Backloading is a reform of the carbon market introduced in 2014 with the aim of increasing carbon prices and therefore the incentive to invest in low carbon technology. By reducing supply entering the market via near daily government auctions a shortage in the year on year balance of allowances is created, thus increasing the likelihood of price increases on the assumption demand is greater than supply.

A combination of the economic slowdown and a flood of UN Offset allowances within the EU ETS contributed to a massive oversupply and sent prices tumbling from ~€30 a tonne in 2005 down to below €3 a tonne in 2013. With the over-supply growing and topping 2 billion allowances, more than 1 year’s total emissions for the whole of the EU ETS, the EU Commission saw the need to reform the market. Backloading became the first of three structural reform measures with the market stability reserve also becoming law in 2015. The Phase IV proposal is currently underway but not due for completion until late 2016 or early 2017.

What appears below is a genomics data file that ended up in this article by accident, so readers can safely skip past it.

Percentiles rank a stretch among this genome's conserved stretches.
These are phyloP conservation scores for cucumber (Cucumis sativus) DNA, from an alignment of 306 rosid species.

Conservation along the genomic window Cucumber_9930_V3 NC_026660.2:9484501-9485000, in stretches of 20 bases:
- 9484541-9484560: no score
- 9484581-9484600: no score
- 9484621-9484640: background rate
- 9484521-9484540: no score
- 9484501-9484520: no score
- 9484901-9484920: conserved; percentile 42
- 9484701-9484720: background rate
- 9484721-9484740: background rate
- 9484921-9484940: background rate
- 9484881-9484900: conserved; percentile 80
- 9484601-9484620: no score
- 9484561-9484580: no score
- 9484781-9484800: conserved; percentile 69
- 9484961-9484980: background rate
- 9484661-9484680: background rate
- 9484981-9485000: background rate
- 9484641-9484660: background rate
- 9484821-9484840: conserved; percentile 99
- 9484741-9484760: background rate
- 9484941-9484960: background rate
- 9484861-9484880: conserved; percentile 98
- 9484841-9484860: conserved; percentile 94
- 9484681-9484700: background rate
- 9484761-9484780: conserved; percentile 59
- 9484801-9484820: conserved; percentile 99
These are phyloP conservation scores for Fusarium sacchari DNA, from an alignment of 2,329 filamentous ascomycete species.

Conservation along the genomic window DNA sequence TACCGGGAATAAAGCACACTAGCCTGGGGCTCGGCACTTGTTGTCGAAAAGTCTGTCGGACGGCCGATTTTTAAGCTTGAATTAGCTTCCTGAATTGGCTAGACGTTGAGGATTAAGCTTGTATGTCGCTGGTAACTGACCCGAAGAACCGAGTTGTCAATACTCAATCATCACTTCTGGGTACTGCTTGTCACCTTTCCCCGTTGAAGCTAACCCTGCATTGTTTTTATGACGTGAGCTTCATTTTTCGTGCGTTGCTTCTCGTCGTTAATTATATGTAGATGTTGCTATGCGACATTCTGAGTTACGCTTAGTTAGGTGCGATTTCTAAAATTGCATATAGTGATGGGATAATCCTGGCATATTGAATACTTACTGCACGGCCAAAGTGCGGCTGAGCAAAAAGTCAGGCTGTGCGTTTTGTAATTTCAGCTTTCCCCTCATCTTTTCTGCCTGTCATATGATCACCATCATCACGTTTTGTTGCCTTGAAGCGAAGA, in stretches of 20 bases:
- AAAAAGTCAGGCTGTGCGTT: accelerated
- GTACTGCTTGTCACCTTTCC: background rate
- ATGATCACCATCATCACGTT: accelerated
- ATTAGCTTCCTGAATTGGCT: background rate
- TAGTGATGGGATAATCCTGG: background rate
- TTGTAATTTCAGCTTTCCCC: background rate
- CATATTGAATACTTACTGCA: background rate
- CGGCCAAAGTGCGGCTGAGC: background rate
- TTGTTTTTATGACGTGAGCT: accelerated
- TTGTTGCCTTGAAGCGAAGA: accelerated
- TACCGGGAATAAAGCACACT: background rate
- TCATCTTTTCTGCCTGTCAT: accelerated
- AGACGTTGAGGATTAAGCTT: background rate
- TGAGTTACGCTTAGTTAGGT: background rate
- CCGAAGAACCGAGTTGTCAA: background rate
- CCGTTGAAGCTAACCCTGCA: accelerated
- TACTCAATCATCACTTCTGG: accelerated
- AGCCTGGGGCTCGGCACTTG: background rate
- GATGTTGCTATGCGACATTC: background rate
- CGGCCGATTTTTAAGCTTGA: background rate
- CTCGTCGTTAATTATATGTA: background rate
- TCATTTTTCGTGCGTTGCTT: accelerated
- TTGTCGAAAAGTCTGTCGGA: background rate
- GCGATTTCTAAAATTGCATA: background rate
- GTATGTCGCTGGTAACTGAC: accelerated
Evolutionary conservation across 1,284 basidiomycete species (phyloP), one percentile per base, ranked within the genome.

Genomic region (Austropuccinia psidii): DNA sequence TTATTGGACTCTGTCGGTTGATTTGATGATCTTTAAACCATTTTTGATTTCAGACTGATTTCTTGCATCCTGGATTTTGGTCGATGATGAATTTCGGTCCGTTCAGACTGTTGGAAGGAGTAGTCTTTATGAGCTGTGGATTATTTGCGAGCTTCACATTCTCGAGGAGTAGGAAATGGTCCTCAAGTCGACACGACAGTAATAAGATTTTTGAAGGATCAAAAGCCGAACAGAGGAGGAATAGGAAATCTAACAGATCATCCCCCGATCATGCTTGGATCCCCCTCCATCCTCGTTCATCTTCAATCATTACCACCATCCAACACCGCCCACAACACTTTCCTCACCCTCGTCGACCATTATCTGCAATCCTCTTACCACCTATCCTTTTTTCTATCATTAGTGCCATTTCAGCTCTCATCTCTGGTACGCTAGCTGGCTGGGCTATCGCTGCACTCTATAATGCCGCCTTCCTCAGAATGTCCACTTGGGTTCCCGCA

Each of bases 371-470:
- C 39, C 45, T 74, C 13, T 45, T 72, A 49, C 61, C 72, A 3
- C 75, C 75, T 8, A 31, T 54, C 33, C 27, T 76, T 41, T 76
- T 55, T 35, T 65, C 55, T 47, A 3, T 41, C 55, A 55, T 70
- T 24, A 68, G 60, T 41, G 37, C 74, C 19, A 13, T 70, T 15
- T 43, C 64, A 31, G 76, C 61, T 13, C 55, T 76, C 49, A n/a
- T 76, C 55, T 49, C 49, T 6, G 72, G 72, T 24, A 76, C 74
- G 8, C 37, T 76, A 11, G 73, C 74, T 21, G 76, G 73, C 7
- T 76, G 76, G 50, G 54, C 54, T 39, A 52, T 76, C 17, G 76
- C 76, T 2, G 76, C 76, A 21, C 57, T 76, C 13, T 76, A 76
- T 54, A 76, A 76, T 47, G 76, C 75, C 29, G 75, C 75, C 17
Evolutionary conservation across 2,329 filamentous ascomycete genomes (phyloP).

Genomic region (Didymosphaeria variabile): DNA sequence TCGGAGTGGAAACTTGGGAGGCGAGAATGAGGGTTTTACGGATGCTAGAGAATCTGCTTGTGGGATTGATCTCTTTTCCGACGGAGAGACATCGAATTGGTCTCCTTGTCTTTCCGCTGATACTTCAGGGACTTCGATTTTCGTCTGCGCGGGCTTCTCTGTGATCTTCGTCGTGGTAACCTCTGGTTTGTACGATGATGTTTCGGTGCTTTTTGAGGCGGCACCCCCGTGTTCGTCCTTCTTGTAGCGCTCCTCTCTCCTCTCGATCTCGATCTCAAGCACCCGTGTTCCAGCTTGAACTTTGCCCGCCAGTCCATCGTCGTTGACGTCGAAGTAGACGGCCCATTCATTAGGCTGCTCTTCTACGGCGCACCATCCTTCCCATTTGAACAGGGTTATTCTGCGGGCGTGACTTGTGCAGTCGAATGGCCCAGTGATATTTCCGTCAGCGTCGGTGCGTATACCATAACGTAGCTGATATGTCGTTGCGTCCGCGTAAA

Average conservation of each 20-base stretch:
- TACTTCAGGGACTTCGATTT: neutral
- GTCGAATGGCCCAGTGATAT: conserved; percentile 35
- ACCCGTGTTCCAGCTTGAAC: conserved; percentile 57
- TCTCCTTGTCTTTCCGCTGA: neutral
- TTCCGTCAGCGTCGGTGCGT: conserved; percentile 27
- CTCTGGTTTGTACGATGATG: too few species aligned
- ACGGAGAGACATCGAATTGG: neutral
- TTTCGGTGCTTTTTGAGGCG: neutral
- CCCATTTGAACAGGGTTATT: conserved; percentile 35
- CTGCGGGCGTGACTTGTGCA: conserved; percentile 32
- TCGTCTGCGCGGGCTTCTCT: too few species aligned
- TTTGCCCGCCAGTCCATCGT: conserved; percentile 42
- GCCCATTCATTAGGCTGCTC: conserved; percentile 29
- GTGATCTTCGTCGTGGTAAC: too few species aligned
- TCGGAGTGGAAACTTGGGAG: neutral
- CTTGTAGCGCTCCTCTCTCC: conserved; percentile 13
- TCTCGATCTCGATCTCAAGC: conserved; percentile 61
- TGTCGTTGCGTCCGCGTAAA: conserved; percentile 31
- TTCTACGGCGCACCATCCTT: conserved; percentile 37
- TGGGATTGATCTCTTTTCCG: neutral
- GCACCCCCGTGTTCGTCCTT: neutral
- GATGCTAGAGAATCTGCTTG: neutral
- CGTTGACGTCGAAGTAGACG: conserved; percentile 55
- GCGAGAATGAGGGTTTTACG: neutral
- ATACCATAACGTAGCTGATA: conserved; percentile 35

The process of backloading is relatively simple and reduces primary supply coming into the market via the government auctions in the near term with a view to putting it into the market later on. The auction volumes are reduced by the following totals

  • 2014 – 400Mt
  • 2015 – 300Mt
  • 2016 – 200Mt

The backloaded allowances were scheduled to enter the market in 2019 and 2020 in addition to the normal auction volumes for those years, however, the creation of the MSR has ensured the 900Mt will now not re-enter the market in those years but will be added to the MSR. On its own, backloading was only capable of increasing prices in the near term as the total allowances in circulation come the end of Phase III would still have been the same. The creation of the MSR has avoided the deluge of allowances hitting the market in 2019 and 2020 which were forecast to push prices back down to the levels seen in 2013.